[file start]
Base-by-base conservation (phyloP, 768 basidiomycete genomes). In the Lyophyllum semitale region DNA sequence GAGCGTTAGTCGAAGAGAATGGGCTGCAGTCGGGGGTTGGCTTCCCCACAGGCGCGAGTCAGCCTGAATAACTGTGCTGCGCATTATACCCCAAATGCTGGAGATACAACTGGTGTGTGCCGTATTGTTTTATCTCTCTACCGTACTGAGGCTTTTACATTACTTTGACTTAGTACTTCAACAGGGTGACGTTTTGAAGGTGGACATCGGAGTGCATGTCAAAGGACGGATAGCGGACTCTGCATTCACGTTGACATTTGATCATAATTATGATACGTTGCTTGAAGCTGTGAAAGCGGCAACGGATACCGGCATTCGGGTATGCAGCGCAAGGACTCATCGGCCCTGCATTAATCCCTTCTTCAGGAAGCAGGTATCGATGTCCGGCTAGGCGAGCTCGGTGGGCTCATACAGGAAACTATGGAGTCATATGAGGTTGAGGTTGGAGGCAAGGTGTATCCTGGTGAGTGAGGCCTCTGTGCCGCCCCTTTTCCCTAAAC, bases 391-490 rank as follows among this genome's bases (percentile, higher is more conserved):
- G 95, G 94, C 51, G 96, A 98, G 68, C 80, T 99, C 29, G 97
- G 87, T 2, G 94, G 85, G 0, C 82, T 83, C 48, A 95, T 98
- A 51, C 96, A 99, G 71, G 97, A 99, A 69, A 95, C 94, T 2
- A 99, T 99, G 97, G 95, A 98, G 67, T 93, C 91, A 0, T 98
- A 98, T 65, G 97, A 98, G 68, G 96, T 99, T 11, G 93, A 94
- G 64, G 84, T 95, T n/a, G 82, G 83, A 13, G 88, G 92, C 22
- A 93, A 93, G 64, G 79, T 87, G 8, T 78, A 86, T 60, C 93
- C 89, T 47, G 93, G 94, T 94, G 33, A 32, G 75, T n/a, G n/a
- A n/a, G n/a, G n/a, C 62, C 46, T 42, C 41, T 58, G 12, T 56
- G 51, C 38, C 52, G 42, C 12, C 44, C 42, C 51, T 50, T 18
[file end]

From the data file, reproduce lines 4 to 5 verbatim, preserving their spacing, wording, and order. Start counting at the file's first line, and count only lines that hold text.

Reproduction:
- A 51, C 96, A 99, G 71, G 97, A 99, A 69, A 95, C 94, T 2
- A 99, T 99, G 97, G 95, A 98, G 67, T 93, C 91, A 0, T 98